I thought I knew about Jeanette Winterson before I read this book. I had read two of her other books before--The Gap in Time, and Written on the Body. I knew that she was adopted in Manchester by a strict, Pentecostal couple, and I knew that she was a lesbian.

But, oh, how much I didn't know.

Winterson's upbringing was so starkly Dickensian...I could never have imagined that 1960s Manchester was so similar to 1860s London. Cold and impoverished.

Look no further for a defense of public libraries. Winterson's current life and career was only possible because of her expeditions to the local library for her mother's oddly beloved murder mystery books, where she stumbled into English Prose Literature A-Z. God bless her bravery and resilience.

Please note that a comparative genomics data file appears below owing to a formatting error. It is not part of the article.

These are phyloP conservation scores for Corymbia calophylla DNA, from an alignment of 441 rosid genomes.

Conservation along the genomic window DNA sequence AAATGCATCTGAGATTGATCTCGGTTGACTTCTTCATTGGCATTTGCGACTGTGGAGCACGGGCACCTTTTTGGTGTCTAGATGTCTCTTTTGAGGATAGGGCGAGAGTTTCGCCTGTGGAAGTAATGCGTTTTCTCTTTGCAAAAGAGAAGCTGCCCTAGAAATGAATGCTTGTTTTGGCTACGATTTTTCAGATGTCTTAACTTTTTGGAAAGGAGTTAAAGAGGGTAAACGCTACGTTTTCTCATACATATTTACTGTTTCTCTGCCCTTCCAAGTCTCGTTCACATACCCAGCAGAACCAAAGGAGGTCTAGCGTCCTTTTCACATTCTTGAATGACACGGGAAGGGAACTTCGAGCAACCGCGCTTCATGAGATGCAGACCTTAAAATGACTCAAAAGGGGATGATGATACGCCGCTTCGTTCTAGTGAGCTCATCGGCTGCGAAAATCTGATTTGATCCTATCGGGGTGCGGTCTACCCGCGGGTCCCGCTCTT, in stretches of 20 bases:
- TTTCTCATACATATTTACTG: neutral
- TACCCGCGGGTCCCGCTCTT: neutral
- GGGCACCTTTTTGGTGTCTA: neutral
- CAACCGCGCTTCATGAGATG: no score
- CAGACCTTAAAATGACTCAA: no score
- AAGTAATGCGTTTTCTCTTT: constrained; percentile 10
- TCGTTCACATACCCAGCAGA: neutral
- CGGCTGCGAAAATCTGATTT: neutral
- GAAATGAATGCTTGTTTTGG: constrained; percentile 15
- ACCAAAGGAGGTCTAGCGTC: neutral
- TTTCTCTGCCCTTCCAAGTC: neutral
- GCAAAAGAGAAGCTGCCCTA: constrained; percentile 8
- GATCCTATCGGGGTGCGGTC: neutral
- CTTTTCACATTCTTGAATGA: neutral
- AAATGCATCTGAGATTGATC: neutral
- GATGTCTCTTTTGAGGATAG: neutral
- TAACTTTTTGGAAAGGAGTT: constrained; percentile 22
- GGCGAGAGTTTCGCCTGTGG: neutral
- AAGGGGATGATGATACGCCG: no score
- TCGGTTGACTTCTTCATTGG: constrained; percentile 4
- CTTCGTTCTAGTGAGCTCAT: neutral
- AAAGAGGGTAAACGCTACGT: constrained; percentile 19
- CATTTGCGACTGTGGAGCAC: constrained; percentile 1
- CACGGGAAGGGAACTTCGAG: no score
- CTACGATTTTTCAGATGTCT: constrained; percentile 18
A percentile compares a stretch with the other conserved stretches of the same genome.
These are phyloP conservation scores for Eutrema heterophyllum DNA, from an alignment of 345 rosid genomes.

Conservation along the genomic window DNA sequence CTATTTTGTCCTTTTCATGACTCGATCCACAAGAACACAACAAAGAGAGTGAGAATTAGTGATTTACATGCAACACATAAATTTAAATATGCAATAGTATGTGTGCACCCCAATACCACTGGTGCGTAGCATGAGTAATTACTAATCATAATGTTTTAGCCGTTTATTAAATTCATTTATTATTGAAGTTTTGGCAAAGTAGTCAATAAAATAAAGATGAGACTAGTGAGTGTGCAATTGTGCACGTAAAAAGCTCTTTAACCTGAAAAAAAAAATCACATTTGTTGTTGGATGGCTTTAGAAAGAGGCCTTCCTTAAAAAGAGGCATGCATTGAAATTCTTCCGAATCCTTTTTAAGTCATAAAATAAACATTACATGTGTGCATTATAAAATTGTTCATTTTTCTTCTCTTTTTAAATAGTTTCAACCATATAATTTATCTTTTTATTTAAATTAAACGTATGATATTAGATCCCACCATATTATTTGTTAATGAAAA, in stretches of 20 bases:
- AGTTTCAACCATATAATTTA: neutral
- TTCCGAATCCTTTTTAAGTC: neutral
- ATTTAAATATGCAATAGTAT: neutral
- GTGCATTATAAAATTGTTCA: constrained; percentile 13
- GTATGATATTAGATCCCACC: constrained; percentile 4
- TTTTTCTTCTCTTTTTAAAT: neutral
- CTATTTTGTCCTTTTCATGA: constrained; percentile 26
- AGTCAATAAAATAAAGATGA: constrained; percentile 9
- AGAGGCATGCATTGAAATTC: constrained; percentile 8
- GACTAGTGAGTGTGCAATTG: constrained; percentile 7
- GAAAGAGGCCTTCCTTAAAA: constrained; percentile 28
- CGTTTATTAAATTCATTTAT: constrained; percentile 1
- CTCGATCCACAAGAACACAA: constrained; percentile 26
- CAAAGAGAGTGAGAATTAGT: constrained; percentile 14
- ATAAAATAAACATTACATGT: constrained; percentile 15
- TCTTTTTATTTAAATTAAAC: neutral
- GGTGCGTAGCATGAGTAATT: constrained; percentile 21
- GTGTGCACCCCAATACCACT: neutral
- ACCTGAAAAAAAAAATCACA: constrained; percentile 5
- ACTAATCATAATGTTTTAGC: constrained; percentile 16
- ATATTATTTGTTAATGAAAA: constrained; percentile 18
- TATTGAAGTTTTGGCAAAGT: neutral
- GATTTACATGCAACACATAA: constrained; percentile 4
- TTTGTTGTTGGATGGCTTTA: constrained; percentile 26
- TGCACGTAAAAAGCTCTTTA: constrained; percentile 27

Also, this is one of the most humbly honest accounts of an adoption reunification story I've ever encountered. Winterson is completely right that all other adoption stories are too preoccupied with a happy ending--expecting to fall in love right away with the found birth parent. I loved that we didn't get that fairy-tale happy ending here.

Overall, this book is beautiful and illuminating. If you haven't read Winterson's fiction, read this before you do, and you'll get a whole new perspective on things.

rebmartin31's rating:
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